# [texhax] A non-interfering \ifmodulo macro in TeX

Ignacy Gawedzki texhax at qult.net
Thu Jul 26 06:38:30 CEST 2007

Hi texhaxers!

I have been lastly playing around with the macro expansion mechanisms in plain
TeX and have come with an interesting solution.

I wanted to write a macro to compute a modulo.  Of course, the best would have
been to be able to use it like this

\count0=\modulo{\n}{\m}

and then use \count0 or whatever counter that has received the result of the
computation.  Unfortunately, plain TeX does not allow such things, simply
because all macro expansion happens before any assignment (or something like
that).  After some searching on the web (and in texhax's archives), I learned
that it is probably almost that easy to do using e-TeX new functionalities.

But still, I wanted to try as hard as I could to do it in plain TeX.

A possible approach, if one forgets about assigning the result to a counter,
is to define an \ifmodulo macro that would have to be used in the following
way

\ifmodulo{\n}{\m}{\p}{code for true case}{code for false case}      ,

with the semantics being that the true case gets expanded if \n mod \m equals
\p, otherwise the false case is expanded.  A quick and dirty implementation is
then

\def\ifmodulo#1#2#3#4#5{%
\begingroup\count0=#1\divide\count0by#2\multiply\count0by#2
\expandafter\endgroup\expandafter\ifnum\the\count1=#3 #4\else #5\fi
}

the \begingroup and \endgroup protecting the environment from interference of
the use of \count0 and \count1.

Although the syntax of such a macro is nice, it is lacking the power of
classical \if* of plain TeX.  The idea would be to have an \ifmodulo macro
that would be usable in the following way

\ifmodulo \n by \m < \p ... \else ... \fi    , or
\ifmodulo \n by \m = \p ... \else ... \fi    , or even
\ifmodulo \count12 by \count34 > 304 ... \fi

The idea is to have the macro capture the first and second operand and compute
the result that is then fed to \ifnum, along with all the following tokens, so
that the whole construct could be used just as a primitive conditional.  The
main problem I encountered is that unlike the first operand that is delimited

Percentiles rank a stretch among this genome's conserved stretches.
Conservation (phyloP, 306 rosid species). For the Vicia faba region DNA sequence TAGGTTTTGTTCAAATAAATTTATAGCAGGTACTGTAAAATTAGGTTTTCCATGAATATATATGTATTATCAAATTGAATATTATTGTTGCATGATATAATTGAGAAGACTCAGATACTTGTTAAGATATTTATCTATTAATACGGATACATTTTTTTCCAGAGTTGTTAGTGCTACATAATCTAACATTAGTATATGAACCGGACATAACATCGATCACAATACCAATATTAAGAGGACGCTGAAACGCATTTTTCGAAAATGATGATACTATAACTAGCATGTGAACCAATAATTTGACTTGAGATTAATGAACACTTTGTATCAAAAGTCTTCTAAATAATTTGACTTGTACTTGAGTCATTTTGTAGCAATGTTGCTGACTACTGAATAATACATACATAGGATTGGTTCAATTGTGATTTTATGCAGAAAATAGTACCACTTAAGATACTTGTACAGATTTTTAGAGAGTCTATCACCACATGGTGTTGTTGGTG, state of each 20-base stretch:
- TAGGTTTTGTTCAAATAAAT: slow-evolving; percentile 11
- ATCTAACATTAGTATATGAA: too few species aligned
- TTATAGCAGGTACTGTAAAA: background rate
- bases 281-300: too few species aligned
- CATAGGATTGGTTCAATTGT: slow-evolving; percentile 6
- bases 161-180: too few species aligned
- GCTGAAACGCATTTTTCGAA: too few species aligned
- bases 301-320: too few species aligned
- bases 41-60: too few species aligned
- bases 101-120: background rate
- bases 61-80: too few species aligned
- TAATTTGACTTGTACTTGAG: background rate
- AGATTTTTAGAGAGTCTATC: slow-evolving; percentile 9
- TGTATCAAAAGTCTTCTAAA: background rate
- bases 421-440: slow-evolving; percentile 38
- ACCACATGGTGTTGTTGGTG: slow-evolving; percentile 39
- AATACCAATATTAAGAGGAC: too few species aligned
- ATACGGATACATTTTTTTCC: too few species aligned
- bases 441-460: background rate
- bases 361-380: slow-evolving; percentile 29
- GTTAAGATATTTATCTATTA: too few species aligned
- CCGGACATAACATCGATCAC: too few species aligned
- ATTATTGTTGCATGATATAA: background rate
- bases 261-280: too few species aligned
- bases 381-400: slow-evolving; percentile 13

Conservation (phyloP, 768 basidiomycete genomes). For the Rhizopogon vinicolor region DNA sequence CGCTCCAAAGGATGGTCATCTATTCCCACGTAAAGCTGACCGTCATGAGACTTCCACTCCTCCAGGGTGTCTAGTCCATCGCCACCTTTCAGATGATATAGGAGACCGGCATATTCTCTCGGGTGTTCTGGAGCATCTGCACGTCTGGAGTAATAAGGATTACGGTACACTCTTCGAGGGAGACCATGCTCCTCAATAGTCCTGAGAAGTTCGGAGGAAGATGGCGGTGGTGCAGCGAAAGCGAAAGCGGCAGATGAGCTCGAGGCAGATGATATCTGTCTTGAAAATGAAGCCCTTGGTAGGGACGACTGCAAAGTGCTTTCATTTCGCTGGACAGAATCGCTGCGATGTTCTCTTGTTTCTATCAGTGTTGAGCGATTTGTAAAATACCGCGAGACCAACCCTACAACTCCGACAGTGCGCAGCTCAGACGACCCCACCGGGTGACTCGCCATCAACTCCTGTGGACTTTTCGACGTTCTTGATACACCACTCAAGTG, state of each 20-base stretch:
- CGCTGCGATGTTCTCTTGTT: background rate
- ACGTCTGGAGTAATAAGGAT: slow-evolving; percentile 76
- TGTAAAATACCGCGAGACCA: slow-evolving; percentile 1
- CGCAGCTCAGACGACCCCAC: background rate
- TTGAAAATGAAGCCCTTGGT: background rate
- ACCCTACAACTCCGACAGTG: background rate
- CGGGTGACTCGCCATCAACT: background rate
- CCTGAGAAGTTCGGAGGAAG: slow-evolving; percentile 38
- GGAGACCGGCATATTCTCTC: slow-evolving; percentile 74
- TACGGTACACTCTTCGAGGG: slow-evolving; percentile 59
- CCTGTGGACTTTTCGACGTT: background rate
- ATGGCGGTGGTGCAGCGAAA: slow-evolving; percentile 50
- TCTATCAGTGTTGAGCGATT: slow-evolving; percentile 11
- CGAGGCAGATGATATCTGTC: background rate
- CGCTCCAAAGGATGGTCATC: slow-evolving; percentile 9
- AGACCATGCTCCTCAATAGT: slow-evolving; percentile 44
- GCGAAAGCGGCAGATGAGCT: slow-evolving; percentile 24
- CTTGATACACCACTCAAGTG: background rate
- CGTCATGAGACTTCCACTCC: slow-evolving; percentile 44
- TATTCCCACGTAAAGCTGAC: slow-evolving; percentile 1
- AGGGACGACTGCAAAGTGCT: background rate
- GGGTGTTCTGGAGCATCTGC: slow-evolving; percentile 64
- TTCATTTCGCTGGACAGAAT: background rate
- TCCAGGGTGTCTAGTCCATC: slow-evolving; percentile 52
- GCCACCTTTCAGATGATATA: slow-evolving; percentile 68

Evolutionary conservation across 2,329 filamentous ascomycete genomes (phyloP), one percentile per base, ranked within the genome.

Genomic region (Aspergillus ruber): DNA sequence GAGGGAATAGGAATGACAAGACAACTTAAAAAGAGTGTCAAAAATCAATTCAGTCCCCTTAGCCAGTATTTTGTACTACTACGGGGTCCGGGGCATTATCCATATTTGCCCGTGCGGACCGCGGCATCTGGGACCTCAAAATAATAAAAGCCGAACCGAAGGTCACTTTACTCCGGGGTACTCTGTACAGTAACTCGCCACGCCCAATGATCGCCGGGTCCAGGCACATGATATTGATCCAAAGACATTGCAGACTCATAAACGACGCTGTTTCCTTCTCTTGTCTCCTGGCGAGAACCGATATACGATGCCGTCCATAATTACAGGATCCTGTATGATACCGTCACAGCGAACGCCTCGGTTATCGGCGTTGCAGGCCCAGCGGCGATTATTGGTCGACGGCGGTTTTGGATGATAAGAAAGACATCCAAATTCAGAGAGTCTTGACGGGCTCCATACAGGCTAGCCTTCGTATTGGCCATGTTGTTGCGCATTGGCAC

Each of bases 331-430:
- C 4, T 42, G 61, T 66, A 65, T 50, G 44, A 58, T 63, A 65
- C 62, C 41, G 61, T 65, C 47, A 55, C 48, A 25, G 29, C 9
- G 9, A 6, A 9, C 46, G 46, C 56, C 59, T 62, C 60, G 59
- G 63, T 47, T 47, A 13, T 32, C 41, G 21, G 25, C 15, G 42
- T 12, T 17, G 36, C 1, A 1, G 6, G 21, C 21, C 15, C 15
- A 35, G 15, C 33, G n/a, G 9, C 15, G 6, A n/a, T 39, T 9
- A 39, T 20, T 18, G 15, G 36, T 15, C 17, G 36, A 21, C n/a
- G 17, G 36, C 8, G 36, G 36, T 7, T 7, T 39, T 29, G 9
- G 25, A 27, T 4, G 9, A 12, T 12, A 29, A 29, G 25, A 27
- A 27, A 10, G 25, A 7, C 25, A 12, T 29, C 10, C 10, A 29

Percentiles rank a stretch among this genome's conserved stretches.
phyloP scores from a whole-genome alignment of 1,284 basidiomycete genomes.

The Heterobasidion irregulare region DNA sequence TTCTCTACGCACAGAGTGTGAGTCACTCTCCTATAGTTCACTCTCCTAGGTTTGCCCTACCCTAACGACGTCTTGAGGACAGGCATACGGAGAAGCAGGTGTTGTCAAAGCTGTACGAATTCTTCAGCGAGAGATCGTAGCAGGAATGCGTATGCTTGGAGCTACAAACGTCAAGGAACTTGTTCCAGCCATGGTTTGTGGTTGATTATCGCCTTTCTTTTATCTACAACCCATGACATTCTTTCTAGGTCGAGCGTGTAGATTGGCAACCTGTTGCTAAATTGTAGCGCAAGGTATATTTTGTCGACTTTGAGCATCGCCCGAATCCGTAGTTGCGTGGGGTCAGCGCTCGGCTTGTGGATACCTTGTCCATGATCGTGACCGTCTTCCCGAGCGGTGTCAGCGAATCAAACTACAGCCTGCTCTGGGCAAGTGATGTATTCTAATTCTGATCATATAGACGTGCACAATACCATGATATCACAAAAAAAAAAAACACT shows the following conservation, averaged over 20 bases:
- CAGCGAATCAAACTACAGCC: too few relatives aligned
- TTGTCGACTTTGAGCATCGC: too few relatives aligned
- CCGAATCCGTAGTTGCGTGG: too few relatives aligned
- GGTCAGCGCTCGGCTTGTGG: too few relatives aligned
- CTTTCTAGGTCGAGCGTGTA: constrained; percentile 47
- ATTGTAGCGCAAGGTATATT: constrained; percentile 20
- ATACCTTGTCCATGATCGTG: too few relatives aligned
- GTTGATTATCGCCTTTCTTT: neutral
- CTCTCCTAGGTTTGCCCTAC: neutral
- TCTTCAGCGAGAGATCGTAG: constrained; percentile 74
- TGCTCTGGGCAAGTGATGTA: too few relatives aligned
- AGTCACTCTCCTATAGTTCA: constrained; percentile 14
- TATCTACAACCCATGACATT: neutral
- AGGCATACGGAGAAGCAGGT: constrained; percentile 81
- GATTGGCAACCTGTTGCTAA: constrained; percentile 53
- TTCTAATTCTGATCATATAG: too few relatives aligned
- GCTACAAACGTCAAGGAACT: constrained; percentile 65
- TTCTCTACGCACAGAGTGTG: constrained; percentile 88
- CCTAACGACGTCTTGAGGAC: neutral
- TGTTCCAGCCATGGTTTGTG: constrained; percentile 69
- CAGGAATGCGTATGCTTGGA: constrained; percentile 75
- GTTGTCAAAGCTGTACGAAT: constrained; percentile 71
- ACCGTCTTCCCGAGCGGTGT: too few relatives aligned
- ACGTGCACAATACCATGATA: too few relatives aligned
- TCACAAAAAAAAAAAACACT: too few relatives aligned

by the "by" characters, the second operand is not delimited by anything known
in advance.  Thus, the macro has to be able to parse a variable length second
argument, accepting tokens following the first one, as long as they are
contiguous digits (not separated by space).  By chance, it happens that in the
case counters like \count123 are used, the rule is the same: get the first
token and all following contiguous digits.

So here comes my code.

\catcode@=11
\def\ifmodulo#1by#2{%
\begingroup
\def\parsesign##1{%
\def\\{\let\stoken= } \\ %
\ifx-\token\def\next{\parsesignget{##1}}%
\else\ifx+\token\def\next{\parsesignget{##1}}%
\else\ifx\stoken\token
\def\next{\def\p{\parsesignget{##1}{}}\afterassignment\p\let\token= }%
\else\def\next{\parsefirstget{##1}}\fi\fi\fi\next}%
\def\parsefirstget##1##2{\def\p{\parsenum{##1##2}{}}\futurelet\token\p}%
\def\parsesignget##1##2{\def\p{\parsesign{##1##2}}\futurelet\token\p}%
\def\parsenum##1##2{%
\ifx0\token\def\next{\parsenumget{##1}{##2}}%
\else\ifx1\token\def\next{\parsenumget{##1}{##2}}%
\else\ifx2\token\def\next{\parsenumget{##1}{##2}}%
\else\ifx3\token\def\next{\parsenumget{##1}{##2}}%
\else\ifx4\token\def\next{\parsenumget{##1}{##2}}%
\else\ifx5\token\def\next{\parsenumget{##1}{##2}}%
\else\ifx6\token\def\next{\parsenumget{##1}{##2}}%
\else\ifx7\token\def\next{\parsenumget{##1}{##2}}%
\else\ifx8\token\def\next{\parsenumget{##1}{##2}}%
\else\ifx9\token\def\next{\parsenumget{##1}{##2}}%
\else\def\next{\endgroup\begingroup
\advance\count10by\@ne \ch at ck 0\insc at unt\count
\allocationnumber=\count10\countdef\firstarg=\allocationnumber
\advance\count10by\@ne \ch at ck 0\insc at unt\count
\allocationnumber=\count10\countdef\secondarg=\allocationnumber
\firstarg=\number#1
\secondarg=\number##1##2
\def\cond{\csname ifnum\endcsname}%
\count0=\firstarg\divide\firstarg by\secondarg
\expandafter\expandafter\expandafter\endgroup\expandafter\cond\the\count0 }%
\fi\fi\fi\fi\fi\fi\fi\fi\fi\fi\next}%
\def\parsenumget##1##2##3{\def\p{\parsenum{##1}{##2##3}}\futurelet\token\p}%
\let\token #2\parsesign{}#2}%
\catcode@=10

To clarify, the \parse*get macros are the ones extracting the tokens for the
corresponding \parse* macros.  \parsesign basically extracts all leading + or
- signs and skips spaces until anything not a sign nor a space is read.  Then
\parsefirstget extracts the first such token and calls parsenum, which
basically extracts all the following digits, while keeping in its first
argument, the signs and the first non-space-non-sign token.  Lastly, the \next
macro defined after the last \else of \parsenum does the actual computation,
by allocating two new counters (using an expanded inner \newcount).
Strangely, I had to use the \ifnum indirectly, to avoid it gobbling a \fi.

It works like a charm as far as I tested it.  The only flaw is that if you
have for example

\newcount\foo
\foo=123
\ifmodulo\foo456 by 2 = 0 ...

then \foo456 is accepted and eventually expanded as 123456, which is not what
happens with an \ifnum.  I just don't know how to determine that some token is
in fact a \countdef (or a \dimendef, \skipdef, \toksdef, etc).

What do you think?  Do you have any simpler way of doing it?

Cheers. =)

Ignacy

--
To err is human, to purr feline.